Wednesday, December 20, 2023

The Battle of Betazed

Star Trek: The Next Generation
The Battle of Betazed by Charlotte Douglas & Susan Kearney
Published April 2002
Read February 12th 2020

Previous book (The Next Generation): A Hard Rain
Next book (The Next Generation): Do Comets Dream?

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Spoilers ahead for The Battle of Betazed!

From the back cover:
In the darkest hours of the Dominion War, as the Federation's downfall seemed ever more certain, Jem'Hadar and Cardassian forces conquered Betazed, the homeworld of Deanna Troi. Their victory sent shock waves through the Alpha Quadrant, and put the Dominion within striking distance of Vulcan, Andor, Tellar -- and possibly Earth itself.

To secure their position in the very heart of the Federation, the Cardassians begin constructing the space station Sentok Nor in orbit of Betazed. The station is to serve as both the seat of the Dominion occupation and the site of horrific experiments by Cardassia's foremost exobiologist, the infamous Dr. Crell Moset.

With Starfleet's forces spread too thin in the ongoing struggle to retake Betazed outright, the U.S.S. Enterprise along with some old and new friends, is deployed to carry out a dangerous and desperate plan. But no matter what the outcome, the consequences could alter Betazed irrevocably, forcing Deanna Troi to choose between her world's survival and its very soul.

My thoughts:

In the 6th season episode of Deep Space Nine "In the Pale Moonlight," it was decided to have the Dominion attack and capture a planet that would have a great deal of meaning to Star Trek fans. According to the writers, they wanted a world that a Trek character hailed from. Going through a number of possibilities, they eventually landed on the homeworld of TNG's Counselor Deanna Troi: Betazed. Because this happened on Deep Space Nine, we as the audience weren't able to see the effect this had on Troi and her colleagues over on TNG, but at the time, I was very curious as to how Deanna reacted, how this affected her mother, Lwaxana Troi, and a host of other questions surrounding this event. Thankfully, these questions and more are addressed in The Battle of Betazed.

After capturing Betazed, the Cardassians construct a familiar-looking station in orbit: Sentok Nor, identical in design to Terok Nor, the station that became Deep Space Nine. Commanding the Cardassian occupation forces is a face we've seen before: Gul Lemec, the Cardassian who negotiated across from Captain Jellico in the TNG two-parter "Chain of Command."

Sentok Nor, a station similar in design to Terok Nor, Deep Space Nine's original designation, is constructed by the forces occupying Betazed.

This novel by writing partners Charlotte Douglas and Susan Kearney features the re-taking of Betazed from Dominion forces. However, rather than a huge fleet action featuring hundreds of ships facing off in orbit, the plan to take the planet is more subtle. A team consisting of Starfleet personnel (including crew from the Enterprise and Elias Vaughn from Starfleet Intelligence - a name familiar to fans of the Deep Space Nine relaunch novels) as well as Betazoid resistance fighters will drop behind enemy lines. Their mission: to use Hent Tevren, a Betazoid criminal, to train Betazoids to replicate his skill: killing with the mind.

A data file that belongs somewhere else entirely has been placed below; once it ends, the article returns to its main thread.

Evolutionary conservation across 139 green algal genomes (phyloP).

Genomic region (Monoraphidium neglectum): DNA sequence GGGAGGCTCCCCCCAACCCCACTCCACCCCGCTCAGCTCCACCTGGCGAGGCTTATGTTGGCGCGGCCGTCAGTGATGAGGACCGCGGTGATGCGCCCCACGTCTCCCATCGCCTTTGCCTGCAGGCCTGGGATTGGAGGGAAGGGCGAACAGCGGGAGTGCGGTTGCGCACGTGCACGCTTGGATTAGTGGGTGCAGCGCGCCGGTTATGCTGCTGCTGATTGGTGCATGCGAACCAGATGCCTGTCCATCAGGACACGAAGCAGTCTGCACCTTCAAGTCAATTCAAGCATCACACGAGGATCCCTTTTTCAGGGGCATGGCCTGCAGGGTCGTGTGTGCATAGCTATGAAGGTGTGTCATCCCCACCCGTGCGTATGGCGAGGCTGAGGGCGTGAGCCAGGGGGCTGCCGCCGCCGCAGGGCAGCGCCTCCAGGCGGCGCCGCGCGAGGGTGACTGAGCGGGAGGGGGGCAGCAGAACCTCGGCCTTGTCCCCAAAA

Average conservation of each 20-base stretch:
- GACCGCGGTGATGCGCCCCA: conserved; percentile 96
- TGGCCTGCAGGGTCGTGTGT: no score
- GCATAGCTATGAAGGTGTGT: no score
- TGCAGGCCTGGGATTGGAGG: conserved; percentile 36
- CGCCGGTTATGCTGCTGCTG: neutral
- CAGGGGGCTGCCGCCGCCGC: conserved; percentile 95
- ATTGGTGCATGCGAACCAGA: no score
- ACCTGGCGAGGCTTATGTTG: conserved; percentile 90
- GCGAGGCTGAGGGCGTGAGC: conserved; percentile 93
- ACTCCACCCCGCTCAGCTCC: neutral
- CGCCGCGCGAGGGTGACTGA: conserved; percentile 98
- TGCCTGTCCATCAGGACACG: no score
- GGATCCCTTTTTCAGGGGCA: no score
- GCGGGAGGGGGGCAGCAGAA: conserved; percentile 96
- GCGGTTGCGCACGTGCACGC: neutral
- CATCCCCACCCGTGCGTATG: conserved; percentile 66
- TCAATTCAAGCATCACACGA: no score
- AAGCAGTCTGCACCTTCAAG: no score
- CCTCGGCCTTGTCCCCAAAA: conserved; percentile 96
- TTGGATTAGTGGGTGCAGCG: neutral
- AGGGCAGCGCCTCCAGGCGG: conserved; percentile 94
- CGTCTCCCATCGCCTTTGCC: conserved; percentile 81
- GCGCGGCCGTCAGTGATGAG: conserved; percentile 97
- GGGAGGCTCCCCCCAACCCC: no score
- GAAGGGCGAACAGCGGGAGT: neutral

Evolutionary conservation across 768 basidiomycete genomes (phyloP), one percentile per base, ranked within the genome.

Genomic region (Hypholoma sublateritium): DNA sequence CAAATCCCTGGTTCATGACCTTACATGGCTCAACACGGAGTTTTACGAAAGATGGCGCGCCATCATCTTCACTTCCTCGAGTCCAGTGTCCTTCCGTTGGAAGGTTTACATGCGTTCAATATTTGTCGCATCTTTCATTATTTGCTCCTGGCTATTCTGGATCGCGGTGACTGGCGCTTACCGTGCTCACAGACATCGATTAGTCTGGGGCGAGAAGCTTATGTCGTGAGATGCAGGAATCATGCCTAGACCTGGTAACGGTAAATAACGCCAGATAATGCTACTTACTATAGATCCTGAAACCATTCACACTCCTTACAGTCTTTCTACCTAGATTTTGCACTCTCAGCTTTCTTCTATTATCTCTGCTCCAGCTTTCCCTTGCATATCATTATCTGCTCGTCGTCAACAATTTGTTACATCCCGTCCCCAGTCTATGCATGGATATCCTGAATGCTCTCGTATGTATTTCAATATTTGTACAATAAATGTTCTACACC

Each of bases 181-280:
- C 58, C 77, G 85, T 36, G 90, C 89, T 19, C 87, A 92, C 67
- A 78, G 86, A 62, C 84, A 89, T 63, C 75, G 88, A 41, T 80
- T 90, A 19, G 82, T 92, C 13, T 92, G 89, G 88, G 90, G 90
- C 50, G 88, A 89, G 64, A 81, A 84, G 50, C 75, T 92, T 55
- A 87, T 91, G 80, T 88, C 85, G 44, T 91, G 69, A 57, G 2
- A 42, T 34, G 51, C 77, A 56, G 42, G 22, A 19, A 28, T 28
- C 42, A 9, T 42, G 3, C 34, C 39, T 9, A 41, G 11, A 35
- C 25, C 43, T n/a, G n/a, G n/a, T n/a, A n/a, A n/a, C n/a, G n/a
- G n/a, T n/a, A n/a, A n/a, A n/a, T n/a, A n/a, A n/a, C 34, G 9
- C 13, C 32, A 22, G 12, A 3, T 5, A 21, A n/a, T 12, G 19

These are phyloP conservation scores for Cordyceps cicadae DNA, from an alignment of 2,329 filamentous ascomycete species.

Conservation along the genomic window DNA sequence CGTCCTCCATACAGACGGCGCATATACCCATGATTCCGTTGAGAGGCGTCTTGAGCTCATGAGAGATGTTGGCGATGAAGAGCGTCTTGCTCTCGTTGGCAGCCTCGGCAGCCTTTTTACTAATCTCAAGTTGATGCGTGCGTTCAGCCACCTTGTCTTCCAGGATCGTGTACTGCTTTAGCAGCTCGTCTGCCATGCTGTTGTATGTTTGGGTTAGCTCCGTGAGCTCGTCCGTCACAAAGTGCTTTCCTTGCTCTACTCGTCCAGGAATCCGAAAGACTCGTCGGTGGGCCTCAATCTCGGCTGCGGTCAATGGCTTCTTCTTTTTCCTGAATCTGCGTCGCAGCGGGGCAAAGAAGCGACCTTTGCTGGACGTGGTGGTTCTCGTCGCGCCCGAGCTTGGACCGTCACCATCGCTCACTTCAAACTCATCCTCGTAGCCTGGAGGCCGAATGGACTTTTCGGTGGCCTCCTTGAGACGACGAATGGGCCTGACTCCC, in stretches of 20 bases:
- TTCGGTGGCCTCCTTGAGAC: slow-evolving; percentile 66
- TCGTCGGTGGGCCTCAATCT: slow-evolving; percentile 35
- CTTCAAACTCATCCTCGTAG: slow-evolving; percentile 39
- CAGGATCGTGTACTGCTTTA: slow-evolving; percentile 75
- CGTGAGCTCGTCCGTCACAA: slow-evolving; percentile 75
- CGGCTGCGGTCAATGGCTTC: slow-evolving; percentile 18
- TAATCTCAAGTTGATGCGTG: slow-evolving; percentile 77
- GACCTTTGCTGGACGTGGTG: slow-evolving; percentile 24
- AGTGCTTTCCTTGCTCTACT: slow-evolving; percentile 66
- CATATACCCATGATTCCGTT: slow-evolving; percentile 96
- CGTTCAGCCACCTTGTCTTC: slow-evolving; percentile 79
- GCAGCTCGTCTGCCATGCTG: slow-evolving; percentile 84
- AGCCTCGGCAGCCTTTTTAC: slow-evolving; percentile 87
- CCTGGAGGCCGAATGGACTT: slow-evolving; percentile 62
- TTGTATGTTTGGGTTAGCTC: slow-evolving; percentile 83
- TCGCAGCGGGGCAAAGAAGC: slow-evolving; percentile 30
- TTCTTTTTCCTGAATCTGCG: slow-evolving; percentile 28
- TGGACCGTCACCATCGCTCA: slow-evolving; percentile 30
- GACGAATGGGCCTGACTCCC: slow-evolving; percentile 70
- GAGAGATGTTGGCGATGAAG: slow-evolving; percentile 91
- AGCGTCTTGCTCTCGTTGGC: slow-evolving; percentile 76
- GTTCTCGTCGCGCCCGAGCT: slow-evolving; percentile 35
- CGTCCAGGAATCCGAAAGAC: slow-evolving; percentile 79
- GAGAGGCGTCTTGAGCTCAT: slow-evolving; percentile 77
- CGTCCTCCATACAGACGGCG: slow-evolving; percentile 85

As you can imagine, this opens up a huge moral dilemma for the Betazoid people. Will they turn their backs on their values to use this horrific mental weapon, turning the minds of their people into killing machines? Or will they choose to reject the use of this technique, even if it means the destruction of their world? Moral quandaries such as these are at the heart of what I love about Star Trek, and The Battle of Betazed does a pretty good job of confronting this question.

Crell Moset, Cardassia's answer to Josef Mengele.

The novel also explores the character of Crell Moset, a Cardassian doctor roughly modeled on the infamous Josef Mengele. First introduced in the Voyager episode "Nothing Human," Moset is revealed to be conducting experiments on captured Betazoids, much as he did to Bajorans during the Cardassian occupation of Bajor. This creates an interesting parallel between the actions of a deplorable man operating under a fascist regime, and the plans of the Betazoid resistance to use Tevren's skills. If one uses the tactics of the oppressor, does one become as morally corrupt as they are?

I also appreciated the novel's characterization of Lwaxana Troi. Often used for comic relief in TNG, Lwaxana shines when given more dramatic material to work with (see "Half a Life" and "Dark Page"). In The Battle of Betazed, we get to see her react to the Dominion occupation of her world, a situation that allows her character a bit more dramatic range than we typically see.

Final thoughts:

A satisfying read that does a good job of picking up a tantalizing thread from DS9. As soon as the capture of Betazed was mentioned on the show, and it became clear it wouldn't be addressed in the remainder of the series, I had hoped that some enterprising writers would let us know how it turned out. Thankfully, the writing team of Douglas and Kearney has done a stand up job of delivering that story. Some fascinating moral questions are raised, giving us a novel worthy of being Trek. 4/5 stars.

More about The Battle of Betazed:

Next time on Trek Lit Reviews:

The next review is for the first Star Trek: Picard novel: The Last Best Hope by Una McCormack!

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